Amy: Stenhouse has the potential to be super popular.
Mike: And Bayne doesn’t? The dude is a rockstar.
Amy: Both of them do, Mike.
Phil: Seems like half the full timers in Nationwide have the potential to be super popular, but simply aren’t.
Amy: Again, Phil, they might if the series was marketed better. But that’s on NASCAR.
Mike: If you are ever around Bayne at the track, he’s almost like walking around with Dale Earnhardt Jr. He has girls swooning over him.
Amy: Stenhouse has the potential to have the same star power. That’s what I meant, not that Bayne didn’t already.
Phil: Bayne and Stenhouse are just two of many drivers having issues with backing. ESPN and NASCAR haven’t done the best job promoting the series and that really does need to change. We need more pieces where we get to know the drivers. And more than just Sam Hornish Jr. That dude used to be in Cup.
Amy: I think there has to be something going on in the RFR organization, because it should not be that hard to find sponsorship for the caliber of team and drivers they have.
Mike: I don’t know what the deal is but it has been a consistent problem at Roush for some time now and doesn’t seem to be affecting the other big teams as much – although RCR did drop a team this year. That said, I don’t know what it takes to get companies on the hoods of the defending series champion.
Kevin: Like a lot of folks have been saying, something just doesn’t seem right here. It’s weird that a team with prestige like Roush can’t get sponsorship for champions and a guy like Bayne. Whether it’s a money thing or what, something needs to be rectified in that organization.
Amy: I don’t know if keeping the car on track long-term is the answer, but a few more weeks would make sense. If Bayne cold grab a win early, it would increase his value.
Kevin: That’s what I’m thinking. I just don’t know if I agree with pulling the car during week four. Week 10 or beyond, I’d understand a little more.
Beth: You’d think they’d at least give him the first five races.
Mike: Not to mention Bristol is basically Bayne’s home track when it comes to the Nationwide schedule.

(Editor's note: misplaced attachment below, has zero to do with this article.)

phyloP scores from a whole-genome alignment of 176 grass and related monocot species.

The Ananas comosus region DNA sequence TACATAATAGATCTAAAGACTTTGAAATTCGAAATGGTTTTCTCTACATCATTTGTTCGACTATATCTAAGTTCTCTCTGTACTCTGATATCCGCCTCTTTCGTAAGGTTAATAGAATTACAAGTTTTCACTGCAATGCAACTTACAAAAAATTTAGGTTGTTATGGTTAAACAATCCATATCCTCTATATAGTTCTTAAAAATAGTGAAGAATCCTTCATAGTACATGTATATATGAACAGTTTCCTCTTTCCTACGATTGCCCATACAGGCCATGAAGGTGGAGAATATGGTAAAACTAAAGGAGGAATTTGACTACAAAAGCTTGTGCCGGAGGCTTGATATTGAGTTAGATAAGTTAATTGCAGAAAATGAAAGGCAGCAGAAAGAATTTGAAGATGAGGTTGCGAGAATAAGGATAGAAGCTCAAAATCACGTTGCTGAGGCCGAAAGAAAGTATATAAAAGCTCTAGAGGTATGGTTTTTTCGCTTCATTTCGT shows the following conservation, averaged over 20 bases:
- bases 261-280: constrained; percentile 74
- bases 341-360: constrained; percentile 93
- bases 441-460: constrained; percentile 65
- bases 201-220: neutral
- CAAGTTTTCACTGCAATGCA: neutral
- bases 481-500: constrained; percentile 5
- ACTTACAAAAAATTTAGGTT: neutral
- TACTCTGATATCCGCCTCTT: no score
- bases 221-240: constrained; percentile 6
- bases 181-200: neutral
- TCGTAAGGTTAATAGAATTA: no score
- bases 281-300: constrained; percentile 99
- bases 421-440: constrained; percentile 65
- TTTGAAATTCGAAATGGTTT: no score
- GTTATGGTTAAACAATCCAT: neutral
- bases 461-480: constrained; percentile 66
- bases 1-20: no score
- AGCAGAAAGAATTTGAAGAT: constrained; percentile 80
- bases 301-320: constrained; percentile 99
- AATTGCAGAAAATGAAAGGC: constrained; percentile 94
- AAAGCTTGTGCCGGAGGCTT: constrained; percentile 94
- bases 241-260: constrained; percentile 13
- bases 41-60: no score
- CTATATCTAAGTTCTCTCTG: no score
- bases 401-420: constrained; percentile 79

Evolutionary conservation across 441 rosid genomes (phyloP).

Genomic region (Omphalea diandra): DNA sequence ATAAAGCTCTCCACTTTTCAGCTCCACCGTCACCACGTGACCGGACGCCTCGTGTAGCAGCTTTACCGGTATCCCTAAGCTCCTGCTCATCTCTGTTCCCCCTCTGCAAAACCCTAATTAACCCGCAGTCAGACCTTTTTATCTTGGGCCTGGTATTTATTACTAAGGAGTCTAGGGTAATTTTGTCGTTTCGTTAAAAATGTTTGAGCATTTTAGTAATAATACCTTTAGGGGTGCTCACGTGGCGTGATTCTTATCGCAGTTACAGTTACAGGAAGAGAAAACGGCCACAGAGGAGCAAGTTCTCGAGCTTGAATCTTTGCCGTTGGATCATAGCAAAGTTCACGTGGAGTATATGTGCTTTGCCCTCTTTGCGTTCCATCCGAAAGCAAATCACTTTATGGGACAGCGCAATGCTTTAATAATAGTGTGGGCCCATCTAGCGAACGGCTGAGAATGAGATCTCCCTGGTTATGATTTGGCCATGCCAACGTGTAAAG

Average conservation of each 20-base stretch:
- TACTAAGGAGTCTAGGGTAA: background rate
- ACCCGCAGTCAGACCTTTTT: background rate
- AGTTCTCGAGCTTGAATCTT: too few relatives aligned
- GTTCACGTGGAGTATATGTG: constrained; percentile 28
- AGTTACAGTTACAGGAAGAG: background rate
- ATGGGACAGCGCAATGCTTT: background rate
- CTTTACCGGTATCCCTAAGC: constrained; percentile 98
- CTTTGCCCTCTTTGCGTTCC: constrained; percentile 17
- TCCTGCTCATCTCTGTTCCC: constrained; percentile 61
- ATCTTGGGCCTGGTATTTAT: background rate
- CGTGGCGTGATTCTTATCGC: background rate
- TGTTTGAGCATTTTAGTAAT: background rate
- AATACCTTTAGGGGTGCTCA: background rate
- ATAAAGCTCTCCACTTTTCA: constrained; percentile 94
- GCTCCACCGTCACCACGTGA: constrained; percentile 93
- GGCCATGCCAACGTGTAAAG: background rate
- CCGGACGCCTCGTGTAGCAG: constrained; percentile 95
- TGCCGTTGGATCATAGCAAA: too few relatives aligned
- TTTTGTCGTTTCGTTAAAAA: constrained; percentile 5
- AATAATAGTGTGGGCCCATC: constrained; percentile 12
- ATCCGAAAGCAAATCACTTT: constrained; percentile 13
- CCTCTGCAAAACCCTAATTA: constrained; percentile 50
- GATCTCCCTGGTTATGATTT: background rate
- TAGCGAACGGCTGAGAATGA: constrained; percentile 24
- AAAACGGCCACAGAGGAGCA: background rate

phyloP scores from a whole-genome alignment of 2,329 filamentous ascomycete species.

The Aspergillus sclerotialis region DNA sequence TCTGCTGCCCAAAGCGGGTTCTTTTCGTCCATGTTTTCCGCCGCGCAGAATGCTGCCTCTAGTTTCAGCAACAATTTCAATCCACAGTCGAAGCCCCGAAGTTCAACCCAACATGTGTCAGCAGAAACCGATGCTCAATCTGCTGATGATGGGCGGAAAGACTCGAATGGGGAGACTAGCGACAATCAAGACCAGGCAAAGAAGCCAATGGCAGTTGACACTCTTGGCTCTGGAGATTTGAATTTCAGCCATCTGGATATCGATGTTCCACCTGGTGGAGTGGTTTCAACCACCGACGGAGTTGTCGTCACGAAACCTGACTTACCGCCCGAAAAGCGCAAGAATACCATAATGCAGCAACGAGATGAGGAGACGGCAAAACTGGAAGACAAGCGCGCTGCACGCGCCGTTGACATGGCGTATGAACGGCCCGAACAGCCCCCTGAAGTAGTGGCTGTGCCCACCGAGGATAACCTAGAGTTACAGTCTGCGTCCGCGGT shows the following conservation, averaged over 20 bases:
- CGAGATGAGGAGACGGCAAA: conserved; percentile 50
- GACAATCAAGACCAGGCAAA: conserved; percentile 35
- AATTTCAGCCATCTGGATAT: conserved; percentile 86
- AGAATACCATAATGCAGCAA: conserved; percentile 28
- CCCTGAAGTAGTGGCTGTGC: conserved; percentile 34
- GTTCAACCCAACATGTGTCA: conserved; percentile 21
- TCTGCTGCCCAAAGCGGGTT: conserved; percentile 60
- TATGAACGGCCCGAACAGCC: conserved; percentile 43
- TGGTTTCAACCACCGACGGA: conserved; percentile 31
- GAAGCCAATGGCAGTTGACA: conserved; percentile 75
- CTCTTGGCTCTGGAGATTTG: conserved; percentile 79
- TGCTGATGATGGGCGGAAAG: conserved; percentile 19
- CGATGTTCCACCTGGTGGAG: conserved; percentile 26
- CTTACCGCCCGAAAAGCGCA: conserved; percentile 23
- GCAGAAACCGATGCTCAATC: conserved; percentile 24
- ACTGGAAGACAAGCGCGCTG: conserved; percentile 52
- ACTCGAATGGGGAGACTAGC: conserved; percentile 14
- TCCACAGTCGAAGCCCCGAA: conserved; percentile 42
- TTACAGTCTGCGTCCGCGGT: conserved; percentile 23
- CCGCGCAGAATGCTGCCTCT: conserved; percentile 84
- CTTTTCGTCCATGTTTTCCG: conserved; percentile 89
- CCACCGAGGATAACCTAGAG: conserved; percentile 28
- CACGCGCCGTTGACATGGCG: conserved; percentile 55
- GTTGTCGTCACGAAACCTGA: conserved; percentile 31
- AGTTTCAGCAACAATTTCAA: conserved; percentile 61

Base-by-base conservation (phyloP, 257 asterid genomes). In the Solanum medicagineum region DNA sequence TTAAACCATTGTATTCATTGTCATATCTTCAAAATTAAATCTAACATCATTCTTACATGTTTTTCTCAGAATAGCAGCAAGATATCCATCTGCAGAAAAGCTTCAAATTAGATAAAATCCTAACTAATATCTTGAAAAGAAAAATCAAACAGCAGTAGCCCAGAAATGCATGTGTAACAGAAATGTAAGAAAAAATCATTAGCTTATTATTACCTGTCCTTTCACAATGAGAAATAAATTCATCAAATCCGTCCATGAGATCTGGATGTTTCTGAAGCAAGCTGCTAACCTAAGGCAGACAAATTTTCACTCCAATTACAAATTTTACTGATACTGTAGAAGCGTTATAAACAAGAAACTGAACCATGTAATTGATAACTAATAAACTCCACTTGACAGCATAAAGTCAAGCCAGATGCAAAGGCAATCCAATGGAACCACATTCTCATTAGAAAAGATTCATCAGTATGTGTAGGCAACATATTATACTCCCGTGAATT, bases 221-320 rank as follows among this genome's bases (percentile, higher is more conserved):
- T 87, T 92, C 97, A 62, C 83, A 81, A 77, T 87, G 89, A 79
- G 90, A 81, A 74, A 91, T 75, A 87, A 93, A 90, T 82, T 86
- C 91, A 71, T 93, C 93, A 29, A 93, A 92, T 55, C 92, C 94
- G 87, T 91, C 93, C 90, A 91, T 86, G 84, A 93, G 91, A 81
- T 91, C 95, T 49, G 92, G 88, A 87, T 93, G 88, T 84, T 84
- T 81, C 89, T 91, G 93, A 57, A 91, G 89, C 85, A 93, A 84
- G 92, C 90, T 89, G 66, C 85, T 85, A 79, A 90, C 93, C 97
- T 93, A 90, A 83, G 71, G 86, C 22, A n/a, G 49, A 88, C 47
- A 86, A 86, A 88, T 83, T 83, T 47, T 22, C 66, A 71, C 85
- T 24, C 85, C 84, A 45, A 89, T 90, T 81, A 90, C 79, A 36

OK, how about some predictions at Bristol?
Amy: I’m going with Kyle Busch, provided he can stay out of his own way.
Beth: Dangit, Amy, again you stole my pick!
Kevin: Since I also can’t take Kyle Busch, I’m going to go with Keselowski. Won the last Bristol race, why not. So long as that team doesn’t have any EFI issues this week, of course!
Mike: I’m going to take Earnhardt.
Phil: I’m going to go off the board today. I’m picking the driver who ran well Sunday and finished fifth in this race last year. That’s right, Paul Menard.
Beth: I guess I’m going to go with the driver who hasn’t yet won at Bristol, Biffle. He’s got four top-10 finishes in his last five starts there. Not bad, considering what a battle it can be to make it to the end.
Mirror Predictions 2012
Welcome to our sixth consecutive year of Mirror Predictions! Each week, our experts take the end of this column to tell us who the winner of each Cup race will be. But as we all know, predicting the future is difficult if not completely impossible … so how do you know which writer you can trust when you put your own reputation (or money) on the line?
That’s why we came up with our Mirror Predictions Chart. The scoring for this year is simple:
+5 – Win
+3 – Top 5
+1 – Top 10
0 – 11th-20th
-1 – 21st-30th
-2 – 31st-40th
-3 – 41st-43rd
2012 Kobalt Tools 400 Results
|Amy Henderson||Greg Biffle||3rd||3|
|Beth Lunkenheimer||Carl Edwards||5th||3|
|Mike Neff||Kyle Busch||23rd||-1|
|Phil Allaway||Jeff Gordon||12th||0|
|Kevin Rutherford||Jimmie Johnson||2nd||3|
|Writer||Points||Behind||Predictions (Starts)||Wins||Top 5s||Top 10s|
About the author
The Frontstretch Staff is made up of a group of talented men and women spread out all over the United States and Canada. Residing in 15 states throughout the country, plus Ontario, and widely ranging in age, the staff showcases a wide variety of diverse opinions that will keep you coming back for more week in and week out.